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Home » Cycling » Cycling for Speed: I Am Good Enough, I Am Fast Enough; Why You Can’t Get There…

Cycling for Speed: I Am Good Enough, I Am Fast Enough; Why You Can’t Get There…

April 2015
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First, before I get into this post, the title was meant to catch your eye, a little bit of a, “What the f—?” kind of deal – so please, give me a second before you get offended, if you’re happy with where you are, I’m not even talking about you anyway.  Probably.

I went for a 32 mile ride yesterday.  We had to cut Sunday short due to Easter festivities and it was supposed to rain both today and tomorrow.  When I got home, I got dressed and did my normal sixteen mile route, probably a little faster than I should have, if I were riding the Club ride tomorrow, but it was supposed to rain.  Then I did sixteen more with Mrs. Bgddy, who just learned how much damn faster she can be tucked down in the aero bars.  In other words, she really had me working for a few miles – once, I even had to tuck in behind her for a draft (dudes, she was flyin’ – 23 mph) for a mile.

So there we are, just cruising down the road and we come up to a left turn…  And boom, we’re done.  23 down to 15-16.

My wife explains, because she wasn’t breathing too heavy to not be able to, that the reason she slowed down was that her thinking got in the way.  She thought, “I can’t keep this up.”  “I can’t keep going.”  So she didn’t.  Now, I’d made the Cardinal error of letting her know how fast we were going…  She doesn’t like to know how fast she’s going because if she knows how fast she’s going, then her mind kicks in and messes her up.

I use my wife as an example only because she is honest with me about what she’s thinking, because I know her well enough that we actually talk about these things and because you don’t know her.

I am also the polar opposite, but only to a point – and I think this is where the subject gets tricky.

I have to cop to the fact that I don’t really understand what it is about people who mind-f@€k themselves into going slower than their potential.  I have no idea why anyone would do that to themselves.  I do understand what it’s like to put everything into going as fast as I can, only to come up short, though.  For instance, I can’t, no matter how hard I try to cheat and suck wheel, keep up with the racers in our group.  It’s fairly simple, my max isn’t good enough so I’d have to work even harder at it, if I want to go any faster – but my max is good enough.  I don’t want to go any faster.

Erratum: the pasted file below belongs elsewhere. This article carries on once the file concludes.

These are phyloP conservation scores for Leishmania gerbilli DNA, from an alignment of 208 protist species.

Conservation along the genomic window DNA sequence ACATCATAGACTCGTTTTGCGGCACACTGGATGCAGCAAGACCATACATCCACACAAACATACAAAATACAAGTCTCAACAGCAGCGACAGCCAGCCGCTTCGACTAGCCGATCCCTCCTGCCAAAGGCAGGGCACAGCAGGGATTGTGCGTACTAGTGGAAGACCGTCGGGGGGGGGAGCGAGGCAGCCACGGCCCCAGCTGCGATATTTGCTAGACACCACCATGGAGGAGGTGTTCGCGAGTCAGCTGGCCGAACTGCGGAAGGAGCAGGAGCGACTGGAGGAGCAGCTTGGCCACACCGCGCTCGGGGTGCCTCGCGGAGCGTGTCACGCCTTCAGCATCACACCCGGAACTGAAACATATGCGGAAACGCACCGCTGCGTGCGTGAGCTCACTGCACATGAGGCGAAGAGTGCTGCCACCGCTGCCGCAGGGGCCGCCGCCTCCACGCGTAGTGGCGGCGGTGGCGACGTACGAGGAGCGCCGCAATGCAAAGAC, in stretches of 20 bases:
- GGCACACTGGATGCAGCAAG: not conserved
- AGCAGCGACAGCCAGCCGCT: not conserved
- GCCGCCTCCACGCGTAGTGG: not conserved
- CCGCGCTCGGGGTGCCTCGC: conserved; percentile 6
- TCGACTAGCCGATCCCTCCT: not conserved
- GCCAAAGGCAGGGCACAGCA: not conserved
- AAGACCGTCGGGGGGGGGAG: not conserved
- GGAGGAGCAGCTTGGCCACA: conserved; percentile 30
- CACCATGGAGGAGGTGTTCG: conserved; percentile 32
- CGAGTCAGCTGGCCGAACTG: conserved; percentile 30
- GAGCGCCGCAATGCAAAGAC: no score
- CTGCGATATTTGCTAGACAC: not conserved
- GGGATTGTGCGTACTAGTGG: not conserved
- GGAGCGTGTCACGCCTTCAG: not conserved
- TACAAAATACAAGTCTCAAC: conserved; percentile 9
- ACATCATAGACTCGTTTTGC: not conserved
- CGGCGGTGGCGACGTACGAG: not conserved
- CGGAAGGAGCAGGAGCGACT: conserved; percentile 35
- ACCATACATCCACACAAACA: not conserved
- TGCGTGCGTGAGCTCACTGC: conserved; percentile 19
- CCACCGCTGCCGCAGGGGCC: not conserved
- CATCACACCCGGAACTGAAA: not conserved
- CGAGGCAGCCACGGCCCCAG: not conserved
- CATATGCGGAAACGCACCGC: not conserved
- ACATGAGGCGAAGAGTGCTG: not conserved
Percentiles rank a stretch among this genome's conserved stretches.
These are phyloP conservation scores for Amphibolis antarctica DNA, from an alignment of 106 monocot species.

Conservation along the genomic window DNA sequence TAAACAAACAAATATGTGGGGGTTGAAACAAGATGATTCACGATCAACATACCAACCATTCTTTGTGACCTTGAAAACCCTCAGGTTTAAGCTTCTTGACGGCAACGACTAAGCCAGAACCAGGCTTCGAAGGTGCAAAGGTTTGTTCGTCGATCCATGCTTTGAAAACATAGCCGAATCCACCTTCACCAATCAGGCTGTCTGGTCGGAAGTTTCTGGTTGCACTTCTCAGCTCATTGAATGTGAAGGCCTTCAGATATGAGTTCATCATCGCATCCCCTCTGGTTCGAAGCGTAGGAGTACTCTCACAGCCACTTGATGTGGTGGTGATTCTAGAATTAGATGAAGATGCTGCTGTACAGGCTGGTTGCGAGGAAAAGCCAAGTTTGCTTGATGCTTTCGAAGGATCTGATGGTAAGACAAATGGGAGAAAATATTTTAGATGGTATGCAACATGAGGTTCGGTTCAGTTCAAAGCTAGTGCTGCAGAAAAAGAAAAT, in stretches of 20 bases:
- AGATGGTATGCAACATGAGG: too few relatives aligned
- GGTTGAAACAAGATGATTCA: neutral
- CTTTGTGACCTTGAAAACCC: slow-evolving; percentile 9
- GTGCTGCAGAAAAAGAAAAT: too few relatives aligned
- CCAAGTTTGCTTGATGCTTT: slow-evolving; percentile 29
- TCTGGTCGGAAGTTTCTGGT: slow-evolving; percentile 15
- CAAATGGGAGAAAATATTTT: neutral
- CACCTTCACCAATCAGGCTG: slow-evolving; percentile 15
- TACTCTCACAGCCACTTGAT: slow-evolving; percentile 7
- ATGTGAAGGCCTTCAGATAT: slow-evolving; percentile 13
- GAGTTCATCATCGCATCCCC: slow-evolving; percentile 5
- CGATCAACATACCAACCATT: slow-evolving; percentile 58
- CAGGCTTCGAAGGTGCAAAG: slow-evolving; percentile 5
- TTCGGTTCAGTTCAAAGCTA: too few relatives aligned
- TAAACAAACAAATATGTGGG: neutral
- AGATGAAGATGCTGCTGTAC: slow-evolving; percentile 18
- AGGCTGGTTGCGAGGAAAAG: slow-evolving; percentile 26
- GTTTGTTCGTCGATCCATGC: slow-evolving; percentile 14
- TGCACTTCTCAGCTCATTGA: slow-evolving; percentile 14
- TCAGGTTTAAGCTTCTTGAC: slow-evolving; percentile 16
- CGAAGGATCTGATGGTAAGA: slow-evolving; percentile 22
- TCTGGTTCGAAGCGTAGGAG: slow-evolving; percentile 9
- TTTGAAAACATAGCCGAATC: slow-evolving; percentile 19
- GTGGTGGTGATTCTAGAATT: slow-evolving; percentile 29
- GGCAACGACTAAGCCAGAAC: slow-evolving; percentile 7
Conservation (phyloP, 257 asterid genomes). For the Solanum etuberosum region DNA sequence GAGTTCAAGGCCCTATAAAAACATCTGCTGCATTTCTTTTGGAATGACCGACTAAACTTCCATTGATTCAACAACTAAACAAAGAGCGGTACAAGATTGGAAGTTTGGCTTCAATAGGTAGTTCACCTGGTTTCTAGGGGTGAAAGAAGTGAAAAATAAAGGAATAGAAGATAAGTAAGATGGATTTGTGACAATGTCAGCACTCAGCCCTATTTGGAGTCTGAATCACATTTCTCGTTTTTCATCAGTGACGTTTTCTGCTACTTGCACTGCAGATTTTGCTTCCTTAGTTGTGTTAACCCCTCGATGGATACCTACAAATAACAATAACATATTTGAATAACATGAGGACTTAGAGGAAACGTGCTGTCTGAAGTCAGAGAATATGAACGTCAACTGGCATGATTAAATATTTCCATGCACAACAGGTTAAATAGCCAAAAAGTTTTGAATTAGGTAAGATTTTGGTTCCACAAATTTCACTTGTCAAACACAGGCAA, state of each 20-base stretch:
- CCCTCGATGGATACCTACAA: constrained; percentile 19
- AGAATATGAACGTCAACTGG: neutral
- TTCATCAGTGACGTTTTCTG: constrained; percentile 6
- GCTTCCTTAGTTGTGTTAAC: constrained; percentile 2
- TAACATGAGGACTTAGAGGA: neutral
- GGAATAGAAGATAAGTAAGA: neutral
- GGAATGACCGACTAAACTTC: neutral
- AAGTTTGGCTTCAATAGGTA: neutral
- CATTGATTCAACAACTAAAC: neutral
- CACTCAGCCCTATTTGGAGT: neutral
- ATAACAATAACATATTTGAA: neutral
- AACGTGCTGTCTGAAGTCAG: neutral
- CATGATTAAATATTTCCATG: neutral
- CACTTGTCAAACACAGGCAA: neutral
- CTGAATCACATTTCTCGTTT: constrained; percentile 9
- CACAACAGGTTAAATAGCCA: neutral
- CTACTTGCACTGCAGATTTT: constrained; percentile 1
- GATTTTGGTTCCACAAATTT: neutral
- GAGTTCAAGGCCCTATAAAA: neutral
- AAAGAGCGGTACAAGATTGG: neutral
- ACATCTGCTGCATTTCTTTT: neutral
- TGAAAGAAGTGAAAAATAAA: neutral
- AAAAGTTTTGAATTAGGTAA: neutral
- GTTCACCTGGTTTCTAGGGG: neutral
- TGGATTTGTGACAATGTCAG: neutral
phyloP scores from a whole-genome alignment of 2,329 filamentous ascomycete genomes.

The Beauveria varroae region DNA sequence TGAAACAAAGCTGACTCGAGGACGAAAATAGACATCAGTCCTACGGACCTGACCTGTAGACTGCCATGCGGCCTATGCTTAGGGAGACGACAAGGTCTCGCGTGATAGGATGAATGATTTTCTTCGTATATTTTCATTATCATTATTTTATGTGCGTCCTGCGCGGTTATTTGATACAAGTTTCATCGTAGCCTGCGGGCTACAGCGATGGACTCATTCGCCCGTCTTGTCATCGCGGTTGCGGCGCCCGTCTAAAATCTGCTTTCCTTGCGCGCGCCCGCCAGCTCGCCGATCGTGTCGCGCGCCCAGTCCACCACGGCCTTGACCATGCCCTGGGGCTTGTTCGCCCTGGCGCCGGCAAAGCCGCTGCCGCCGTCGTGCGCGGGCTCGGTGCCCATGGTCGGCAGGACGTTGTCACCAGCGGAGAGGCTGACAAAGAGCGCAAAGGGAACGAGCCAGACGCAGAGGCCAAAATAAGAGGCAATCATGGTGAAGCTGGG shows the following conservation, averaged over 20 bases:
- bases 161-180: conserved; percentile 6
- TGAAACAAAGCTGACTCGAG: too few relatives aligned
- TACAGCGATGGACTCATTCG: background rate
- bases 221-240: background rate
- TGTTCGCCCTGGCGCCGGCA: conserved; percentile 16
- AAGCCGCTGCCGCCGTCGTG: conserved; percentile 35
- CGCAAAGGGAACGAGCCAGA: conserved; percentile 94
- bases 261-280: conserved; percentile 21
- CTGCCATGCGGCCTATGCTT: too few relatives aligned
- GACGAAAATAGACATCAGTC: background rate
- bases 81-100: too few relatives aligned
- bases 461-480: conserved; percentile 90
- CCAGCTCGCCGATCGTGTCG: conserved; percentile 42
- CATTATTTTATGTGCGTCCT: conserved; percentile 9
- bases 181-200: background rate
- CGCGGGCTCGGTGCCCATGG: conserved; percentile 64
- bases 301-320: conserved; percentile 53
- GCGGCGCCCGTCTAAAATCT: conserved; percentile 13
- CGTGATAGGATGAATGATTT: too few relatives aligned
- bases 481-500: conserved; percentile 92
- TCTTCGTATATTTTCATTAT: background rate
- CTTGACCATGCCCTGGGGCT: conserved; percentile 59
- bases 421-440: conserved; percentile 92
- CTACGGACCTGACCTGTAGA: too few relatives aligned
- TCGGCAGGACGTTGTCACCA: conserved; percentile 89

On the other hand, when I get back from a ride, I’m smoked. Drenched in sweat, out of breath, I’m done.  My mantra is, except when I’m on a recovery ride, “I can do better, I’m faster than this.”  I completely lack that mental piece that says to slow down unless I’m smoked – and here’s why.  I know that I have my limits, but I also know excuses are lies we tell ourselves that only we believe.  The notion that I can’t go a little bit faster for just a little bit longer is one of those excuses for me.  It would be a lie I told myself that only I believe.  Therefore, I started out fast and got even faster.  I still have my limits but I’ve been breaking those limits every year for the last four.

The point is this:  Too often it is the tape that we allow to play in our head that says “I can’t” that holds us back from our goals.  It holds us back from losing weight or getting faster.  Too often we hold the best of ourselves back because we fear “can’t”.  We have to save a little for one of two reasons:

1.  So we can “make sure” we have enough to get to the finish line.

or

2.  So that when we do fail, we can say, “Well, I never really gave it my all anyway.”

Both of those are bullshit when it comes to cycling.  They’re lies, and while you may be able to convince those who don’t know any better that it’s really unfair that it doesn’t work for you, one way or another, if you really want to keep up, you have to give it everything you’ve got.  Not for any heady reason like “it’s the right thing to do” but because that’s what we do.  You have to get rid of “I can’t” and insert “F@ck you, I will”.